How to Use Facebook and Twitter to Drive Traffic to Your Retail Shop

social media how toI’m always surprised at how few retail spaces take advantage of Twitter and Facebook (yes, there are exceptions). The costs are low, the risks are manageable and your customers are already using the platforms.

By engaging customers “where they live,” you can increase the foot traffic to your shop and grow your business.

Here are 5 steps to grow your retail business using Facebook and Twitter.

#1: Set Up Shop

“80 percent of success is just showing up.” – Woody Allen

This may sound obvious, but if you want to engage your customers and prospects on Twitter and Facebook, you have to be there.

On Twitter, this means creating an account for your business, but it also may mean creating an account for you or other people in your company. With few exceptions, people are more likely to follow a person rather than a business, and much more likely to engage with a person rather than a logo. By creating an account for both you and your business, you increase your chances for engaging your audience.

twitter account

Twitter is a place for people, but it's also a place for businesses. Just be engaging!

On Facebook, setting up shop means creating a business page and claiming your Facebook Place (more on that later). You should also have a Facebook profile for yourself that is linked to your page. Even if you’re a wallflower, this is good advice. Facebook provides more tools and functionality for pages that are linked to profiles.

harborfish

Facebook business pages are great places to engage with your audience.

#2: Build Your Audience

The first step to getting someone to visit your brick-and-mortar store may be to get them to visit your Facebook page or follow you on Twitter.

Once you have your Twitter account and Facebook page set up, you should spend some time finding and building your audience on these platforms. Since many retail shops are “geographically challenged”—you can only do business with people within driving distance—finding local people is an essential first step.

For Twitter, I recommend visiting the advanced search. You can immediately limit your search to tweets within a geographic area, and refine it further by searching for specific terms. A chiropractor might search for “pain” within 15 miles of Austin, TX, a florist might search for “anniversary” within 5 miles of Scarborough, ME, and a restaurant might search for anyone within 10 miles of Huntington, NY, as everyone I know needs to eat to survive.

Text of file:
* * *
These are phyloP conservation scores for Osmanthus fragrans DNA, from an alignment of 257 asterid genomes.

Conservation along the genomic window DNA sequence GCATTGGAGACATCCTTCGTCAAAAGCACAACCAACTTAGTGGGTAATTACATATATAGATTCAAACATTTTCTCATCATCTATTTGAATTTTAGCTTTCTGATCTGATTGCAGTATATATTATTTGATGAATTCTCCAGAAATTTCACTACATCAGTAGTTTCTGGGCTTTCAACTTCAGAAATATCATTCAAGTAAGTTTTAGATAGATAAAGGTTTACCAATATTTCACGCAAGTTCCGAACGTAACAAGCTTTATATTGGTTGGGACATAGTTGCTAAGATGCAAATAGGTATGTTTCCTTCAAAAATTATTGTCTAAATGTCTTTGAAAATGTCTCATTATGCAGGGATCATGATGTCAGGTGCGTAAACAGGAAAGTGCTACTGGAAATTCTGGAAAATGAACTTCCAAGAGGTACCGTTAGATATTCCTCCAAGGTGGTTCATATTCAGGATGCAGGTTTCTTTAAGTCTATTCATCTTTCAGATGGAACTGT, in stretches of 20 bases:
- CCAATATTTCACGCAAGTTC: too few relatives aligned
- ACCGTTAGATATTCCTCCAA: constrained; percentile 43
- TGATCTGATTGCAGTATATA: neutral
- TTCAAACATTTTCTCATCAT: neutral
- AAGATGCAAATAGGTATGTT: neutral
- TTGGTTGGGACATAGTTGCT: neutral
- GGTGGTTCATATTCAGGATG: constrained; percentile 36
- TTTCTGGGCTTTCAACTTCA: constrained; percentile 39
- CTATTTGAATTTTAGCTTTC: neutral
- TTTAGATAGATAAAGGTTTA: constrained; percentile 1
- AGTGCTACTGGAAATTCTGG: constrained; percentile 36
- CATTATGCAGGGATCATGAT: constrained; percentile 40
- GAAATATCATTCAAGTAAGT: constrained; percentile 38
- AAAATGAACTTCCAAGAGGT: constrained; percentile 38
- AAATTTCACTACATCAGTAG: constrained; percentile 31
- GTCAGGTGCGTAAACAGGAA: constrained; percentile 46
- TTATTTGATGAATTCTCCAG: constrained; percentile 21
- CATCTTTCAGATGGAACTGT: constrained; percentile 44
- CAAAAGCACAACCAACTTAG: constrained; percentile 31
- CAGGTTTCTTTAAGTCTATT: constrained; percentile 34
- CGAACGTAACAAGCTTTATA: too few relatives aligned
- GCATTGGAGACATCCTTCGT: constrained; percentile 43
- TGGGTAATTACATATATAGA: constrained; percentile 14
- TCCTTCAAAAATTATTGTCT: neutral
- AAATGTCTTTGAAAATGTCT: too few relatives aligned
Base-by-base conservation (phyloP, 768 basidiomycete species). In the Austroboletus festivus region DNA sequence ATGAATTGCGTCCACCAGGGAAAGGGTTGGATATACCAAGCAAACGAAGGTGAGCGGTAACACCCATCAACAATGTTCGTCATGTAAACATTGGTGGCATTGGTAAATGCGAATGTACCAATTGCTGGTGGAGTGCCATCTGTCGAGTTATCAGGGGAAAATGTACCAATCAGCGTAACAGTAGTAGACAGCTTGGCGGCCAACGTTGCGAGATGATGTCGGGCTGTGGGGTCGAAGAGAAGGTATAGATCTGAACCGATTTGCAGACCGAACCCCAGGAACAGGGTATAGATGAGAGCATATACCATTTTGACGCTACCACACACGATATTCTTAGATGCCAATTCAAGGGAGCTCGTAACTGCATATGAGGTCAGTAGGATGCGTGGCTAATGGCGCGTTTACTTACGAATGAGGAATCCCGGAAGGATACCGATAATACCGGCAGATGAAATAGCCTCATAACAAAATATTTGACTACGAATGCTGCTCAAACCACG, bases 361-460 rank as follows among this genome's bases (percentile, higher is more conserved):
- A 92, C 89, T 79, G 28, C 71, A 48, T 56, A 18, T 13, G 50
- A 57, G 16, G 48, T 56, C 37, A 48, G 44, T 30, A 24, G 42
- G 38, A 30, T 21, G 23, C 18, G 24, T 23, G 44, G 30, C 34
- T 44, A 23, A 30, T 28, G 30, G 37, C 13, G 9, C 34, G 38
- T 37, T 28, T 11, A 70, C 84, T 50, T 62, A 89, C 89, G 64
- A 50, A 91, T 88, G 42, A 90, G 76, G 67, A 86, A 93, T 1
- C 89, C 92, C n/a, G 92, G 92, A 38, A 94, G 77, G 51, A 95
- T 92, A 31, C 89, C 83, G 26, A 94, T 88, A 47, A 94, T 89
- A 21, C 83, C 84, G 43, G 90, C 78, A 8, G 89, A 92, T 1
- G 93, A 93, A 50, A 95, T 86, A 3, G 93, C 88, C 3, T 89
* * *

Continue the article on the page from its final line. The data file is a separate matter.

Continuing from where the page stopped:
An advanced search will bring up all the recent tweets that meet your criteria with the handle and avatar of the person who tweeted. From the results page you can follow these people or click on their profile for more information. Since following a person creates a knee-jerk reaction for them to follow you back, a certain percentage of these people will become your followers.

twitter search

A good search for a pet store in Portland, Maine.

On Facebook, businesses don’t “fan” people, but you can still find your audience. Using targeted Facebook ads, leveraging your personal profile and creating a compelling landing page are all ways to build your fan base on Facebook. Mari Smith lists 21 Creative Ways to Increase Your Facebook Fanbase and Ching Ya lists more at 10 Ways to Grow Your Facebook Page Following.

#3: Create Content That Engages Your Audience

Just getting people to fan or follow you won’t bring them into your shop, however. You’ll need to create a steady stream of content to engage them. Whatever your business, you can create content that is compelling and relevant to your audience.

Own a restaurant? Post your lunch special to Facebook and Twitter, complete with a photo. As your fan base grows, you can ask them for suggestions on what they’d like to see as the daily special. Or run a contest on what to name your new sandwich where all the entries must be posted to your business page (which requires them to first fan your page).

facebook menu

When your fans start Liking your menu options, their friends will see it, too.

Run an art supply store? Poll your audience on their favorite medium and why. Watercolors? Oil paint? Sculpture? (It’s amazing how much a simple question can energize a community.)

Are you the curator at the aquarium? Post a photo of a different fish every day with information about the fish and links back to your website where visitors can learn more and buy a day pass.

“Remember that a person’s name is to that person the sweetest and most important sound in any language.” – Dale Carnegie

You can take engagement to the next level by talking to or about a loyal customer.

On Twitter, it’s as simple as using their handle in a tweet. Maybe one of your most loyal customers participated in Tri for a Cure; if so, give her props. Or maybe you see that another customer is trying to sell his old truck on Twitter so you retweet his message. Little gestures go a long way.